A previous study reported that depletion of the ionocyte master regulator foxi1 leads to the loss of MCCs at later stages (apparent stages 26–27, although the authors did not mention the stage number)25, raising the possibility that the loss of MCCs observed in mab21-l3 knockdown embryos is secondarily caused by the loss of ionocytes. To address this issue, we examined whether foxi1 knockdown leads to the loss of MCCs at earlier stages. At stage 22, ae1 or pendrin expression was drastically decreased, but α-tubulin expression was not or only slightly affected, by the translation-blocking foxi1 MOs (MO1 plus MO2)26 or the splice-blocking foxi1 MO (SBMO)25 (Supplementary Fig. 4). Also, another group reported that α-tubulin expression (at apparent stage 25, although the authors did not mention the stage number) is not affected by foxi1 knockdown in the related species X. tropicalis21. Taken together, the loss of ionocytes does not largely affect early specification of MCCs before stage 25, but it affects maturation of MCCs at later stages. Our results also demonstrate that mab21-l3 knockdown decreases expression of MCC markers at earlier stages such as stages 12, 13 and 17 (Figs 4b–d and 5; Supplementary Fig. 3b–d). Thus, the loss of MCCs in mab21-l3 knockdown embryos occurs at very early stages and is not secondarily caused by the loss of ionocytes. Also, we examined whether co-expression of foxi1 rescues the loss of ionocytes and MCCs in mab21-l3 knockdown embryos. Injection of mab21-l3 MO alone resulted in the loss of ae1, pendrin and α-tubulin expressions (Supplementary Fig. 5). Co-injection of mab21-l3 MO with foxi1 mRNA was able to induce weak ae1 expression as well as strong pendrin expression, but was unable to restore α-tubulin expression (Supplementary Fig. 5), indicating that the loss of MCCs in mab21-l3 knockdown embryos can be observed even in the condition activating the ionocyte differentiation programme. Taken together, requirement of mab21-l3 in MCC specification seems to be independent of the presence or absence of ionocytes, thus decreasing the possibility that the loss of MCCs observed in mab21-l3 knockdown embryos is secondarily caused by the loss of ionocytes.
Next we addressed whether mab21-l3 is sufficient for MCC/ionocyte specification. Mab21 family proteins have been suggested to function as a transcriptional regulator27,28, and exogenously expressed mab21-l3 protein was localized to the nucleus in Xenopus ectoderm (Supplementary Fig. 1d). Because injection of synthesized mRNA encoding myc-tagged wild-type mab21-l3 induced cell death at blastula stages in a preliminary experiment (18/18 (100%) death, 1 ng mab21-l3-myc mRNA per embryo; 12/20 (60%) death, 400 pg mab21-l3-myc mRNA per embryo), we used a glucocorticoid-inducible form of mab21-l3 (mab21-l3-hGR), whose nuclear translocation can be conditionally induced by dexamethasone (DEX). Embryos unilaterally injected with mab21-l3-hGR mRNA were treated with DEX at gastrula stages, and then cultured until tailbud stages, at which the number of MCCs, α-ionocytes or β-ionocytes in the injected side was compared with that in the uninjected side. DEX treatment weakly but significantly increased the number of MCCs, but not that of α-ionocytes or β-ionocytes (Fig. 6a; Supplementary Fig. 6). Moreover, overexpression of mab21-l3-hGR increased the expression level of multicilin in both ectodermal explants and whole embryos at stage 12 (Fig. 6b), although DEX dependency was low possibly because of a short treatment period (from stage 10 to 12). These results taken together suggest that mab21-l3 is sufficient to promote specification of MCCs, but not ionocyte specification, which may require an additional factor(s).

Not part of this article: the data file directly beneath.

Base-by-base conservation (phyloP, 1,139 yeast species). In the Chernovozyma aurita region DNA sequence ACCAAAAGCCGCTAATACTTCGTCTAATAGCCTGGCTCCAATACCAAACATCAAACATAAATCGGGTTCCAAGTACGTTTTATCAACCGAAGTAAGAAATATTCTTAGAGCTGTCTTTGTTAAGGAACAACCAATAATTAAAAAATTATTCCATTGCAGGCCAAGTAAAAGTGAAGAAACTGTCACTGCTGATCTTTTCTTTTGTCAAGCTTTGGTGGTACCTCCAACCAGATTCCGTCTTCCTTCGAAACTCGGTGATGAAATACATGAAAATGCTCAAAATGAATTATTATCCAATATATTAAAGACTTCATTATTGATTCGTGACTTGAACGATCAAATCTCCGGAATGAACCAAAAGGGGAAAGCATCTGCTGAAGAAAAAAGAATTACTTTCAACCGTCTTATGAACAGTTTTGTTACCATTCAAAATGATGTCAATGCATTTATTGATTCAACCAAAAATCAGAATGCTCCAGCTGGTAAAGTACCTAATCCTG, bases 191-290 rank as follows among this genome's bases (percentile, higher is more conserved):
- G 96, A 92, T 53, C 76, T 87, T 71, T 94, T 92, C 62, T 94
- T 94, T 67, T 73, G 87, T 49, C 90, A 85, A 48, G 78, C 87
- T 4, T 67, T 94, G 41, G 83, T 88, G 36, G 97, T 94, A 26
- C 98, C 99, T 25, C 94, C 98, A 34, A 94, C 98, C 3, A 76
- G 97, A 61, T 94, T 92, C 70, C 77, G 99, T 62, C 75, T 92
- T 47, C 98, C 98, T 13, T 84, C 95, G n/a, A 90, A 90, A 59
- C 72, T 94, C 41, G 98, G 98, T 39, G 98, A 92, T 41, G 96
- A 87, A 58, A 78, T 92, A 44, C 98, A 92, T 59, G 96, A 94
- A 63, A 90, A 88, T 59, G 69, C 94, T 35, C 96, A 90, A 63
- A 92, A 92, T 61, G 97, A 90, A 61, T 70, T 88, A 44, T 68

In the Xenopus embryonic epidermis, MCCs and ionocytes arise from the inner cell layer where mab21-l3 is expressed (see Fig. 1b), whereas mucus-secreting goblet cells arise from the outer cell layer. We investigated whether mab21-l3 affects differentiation of goblet cells. The expression of Xeel, the goblet cell marker22, was reduced by mab21-l3 knockdown at stages 17 and 22 (Supplementary Fig. 7a,b). However, at stage 11, expression of outer-layer-specific markers, WRPW-bHLH protein enhancer of split-6e (esr6e) and grainyhead-like 3 (grhl3)29,30, was not significantly affected by mab21-l3 knockdown (Supplementary Fig. 7c). This result suggests that at stage 11 mab21-l3 is dispensable for specification of outer-layer cells including goblet cell progenitors. At stage 12, expression of grhl3 was unaffected, but expression of esr6e or epidermal keratin (xk81a1, another outer-layer marker) was downregulated by mab21-l3 knockdown (Supplementary Fig. 3e). Thus, outer layer-specific gene expression was initially unaffected, but partly affected later in mab21-l3 knockdown embryos. We also found that the Notch pathway, the established negative regulator for MCC and ionocyte specification, was able to inhibit differentiation of goblet cells at later stages (Supplementary Fig. 8a). We therefore speculate that differentiation of outer-layer progenitors into goblet cells is disturbed at later stages in mab21-l3 MO-injected embryos, possibly due to secondary effects caused by the loss of MCCs and ionocytes at early stages.